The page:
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Thursday, January 10, 2019

American Solidarity Party - Trying to build a better USA

Recently I explained why I joined a third party political movement here in the United States.  I was attracted by the attempt to be a bridge between what has become (to me) a rancid and ugly two party system in the United States.  I was repelled by the duopoly that has done its best to push people like me out of the public square.  Neither the left nor the right has my interests at heart, so I had to find a political home where a Faithful Catholic and a Proud American could vote her conscience with, well, a clear conscience.

One of the aspects of the ASP Party Platform that caught my eye can be found at: https://solidarity-party.org/platform/#economic-participation.

The main economic platform of the party is:
  • Economic policies that expand opportunities for the poor, and rebuilding and supporting a vibrant middle class, the erosion of which is a fundamental threat to our democracy.
  • The right of workers to be compensated for the wealth they create and to participate in economic decision-making.
  • A fair and progressive tax system that ends subsidies and exemptions which disproportionately benefit the wealthy and favor speculation over work.
  • Labor and consumer protection laws to offset disproportionate market power.
  • The widest range of opportunities to own productive property, including family-owned businesses and worker-owned cooperatives.
  • The free market approach over the command market approach, recognizing the benefits of free and fair markets for the voluntary exchange of goods and services.
  • A review of existing regulations and taxes, to assess their impact on small businesses.
  • Strong antitrust enforcement to preserve a free market and the elimination of regulations designed to unfairly inhibit competition by smaller firms.
  • The repeal of subsidies that encourage urban sprawl and discourage local farming and production.
    Laws that discourage corporate farm ownership and help sustain family farms and rural communities.
  • Exploring state and local land value taxes as an alternative to traditional property taxes.
  • Reform of intellectual property laws that allow corporations to control seed life, and thus control a disproportionate amount of our food sources.
  • Investigating possible alternatives to stigmatized welfare programs and regressive entitlements such as the use of Universal Basic Income to supplement wages and share the benefits of nature and technology.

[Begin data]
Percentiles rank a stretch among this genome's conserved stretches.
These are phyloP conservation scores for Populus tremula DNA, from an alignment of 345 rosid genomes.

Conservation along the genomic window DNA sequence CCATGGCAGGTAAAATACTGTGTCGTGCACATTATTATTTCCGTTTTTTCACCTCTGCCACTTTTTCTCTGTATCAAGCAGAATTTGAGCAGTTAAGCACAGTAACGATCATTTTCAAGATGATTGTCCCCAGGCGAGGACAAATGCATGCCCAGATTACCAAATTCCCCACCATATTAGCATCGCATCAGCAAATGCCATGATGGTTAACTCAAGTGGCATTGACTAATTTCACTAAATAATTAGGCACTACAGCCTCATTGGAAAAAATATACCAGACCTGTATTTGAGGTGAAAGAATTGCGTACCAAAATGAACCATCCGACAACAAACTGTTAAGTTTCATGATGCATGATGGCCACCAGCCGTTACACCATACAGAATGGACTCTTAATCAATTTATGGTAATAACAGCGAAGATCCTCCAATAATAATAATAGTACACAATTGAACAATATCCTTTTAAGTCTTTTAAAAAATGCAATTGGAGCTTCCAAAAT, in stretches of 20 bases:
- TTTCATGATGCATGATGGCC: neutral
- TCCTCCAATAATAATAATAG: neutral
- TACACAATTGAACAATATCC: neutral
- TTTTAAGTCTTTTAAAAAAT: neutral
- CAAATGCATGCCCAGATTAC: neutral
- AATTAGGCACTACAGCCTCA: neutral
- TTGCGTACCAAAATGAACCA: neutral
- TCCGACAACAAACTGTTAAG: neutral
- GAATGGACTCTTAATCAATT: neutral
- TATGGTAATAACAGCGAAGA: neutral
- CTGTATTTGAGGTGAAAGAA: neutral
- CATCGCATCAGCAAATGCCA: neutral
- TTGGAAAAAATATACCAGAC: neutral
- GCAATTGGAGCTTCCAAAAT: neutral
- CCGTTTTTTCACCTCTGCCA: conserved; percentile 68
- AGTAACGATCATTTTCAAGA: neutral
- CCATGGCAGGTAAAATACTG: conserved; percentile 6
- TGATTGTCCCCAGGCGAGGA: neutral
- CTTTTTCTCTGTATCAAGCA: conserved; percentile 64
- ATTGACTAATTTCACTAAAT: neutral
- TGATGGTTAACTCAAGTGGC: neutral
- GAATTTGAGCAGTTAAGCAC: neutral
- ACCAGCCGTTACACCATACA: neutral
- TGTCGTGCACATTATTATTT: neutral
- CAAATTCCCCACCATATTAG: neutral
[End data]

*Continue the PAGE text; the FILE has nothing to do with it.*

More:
I grew up in the United States, and so I have been influenced by what would have once been considered basic American principles:  Everyone has the opportunity to be better off, financially, than the previous generation.  It requires hard word, sacrifice and a willingness to (as my Italian born grandmother put it) 'put your fortune in your head so no one can steal it".  Certainly, there are no shortages of stories of self-made billionaires over the past 270 something-years.  From Sarah Breedlove to J.D. Rockefeller, we have many examples of people who started with next to nothing and became extremely wealthy.  

In recent times we can point to Steve Jobs and Bill Gates as people who not only changed the world but made an amazing amount of money doing it.

The American Dream - anyone willing to push hard and sacrifice can be King or Queen of the World.

There are smaller dreams, of course, that were particular to America, which were handed on to me by my family.  Being able to own a plot of land or a home, get a good education, practice one's religion without interference from the government--all this was infused into me as I grew up.

So, what happened?

I have come to see how the manipulation of the market, badly written laws, greed run wild and a design to eradicate the dignity of the human person has corrupted the American Dream.  This is not something that happened overnight; rather, it has been done bit by bit over the years. 

Let me explain:

The idea of someone working two or three jobs is nothing new.  At the turn of the last century that was common for the newcomer to our country.   They lived in tenements.  They died of diseases that flourished in the conditions of those tenements.  They struggled in poverty and violence.  Often it was the various aide societies of the Faith Communities that helped people 'keep body and soul together'.  Life was hard and anyone who wants to romanticize that era does so at the risk of sounding really ignorant.

However, as pointed out by author Reihan Salam,  the actual gap between those who were in poverty and the working middle class was not nearly as wide then as it is now.  While conditions were horrific in some areas of the United States for the struggling newcomer, the possibility of getting OUT of that situation was a REAL possibility.  The streets were not paved with gold, but it was possible to work really hard and realize a dream.

We also have to remember that the same time in history gave rise to changes in government because of the horrible conditions in places like New York and San Francisco.  Labor movements began because the workers were horrifically exploited.  My mother, at 97, can remember the violence of the dock strikes and how horrified they all were about the communist influence upon the labor movement - and yet she also will tell you that as the wages for workers began to rise as a result of union organizing. The wages SHE received working in areas that are NOT represented by unions rose as well.  She recognizes the debt she owed to the unions demanding that workers get paid enough to pay the rent and feed their kids.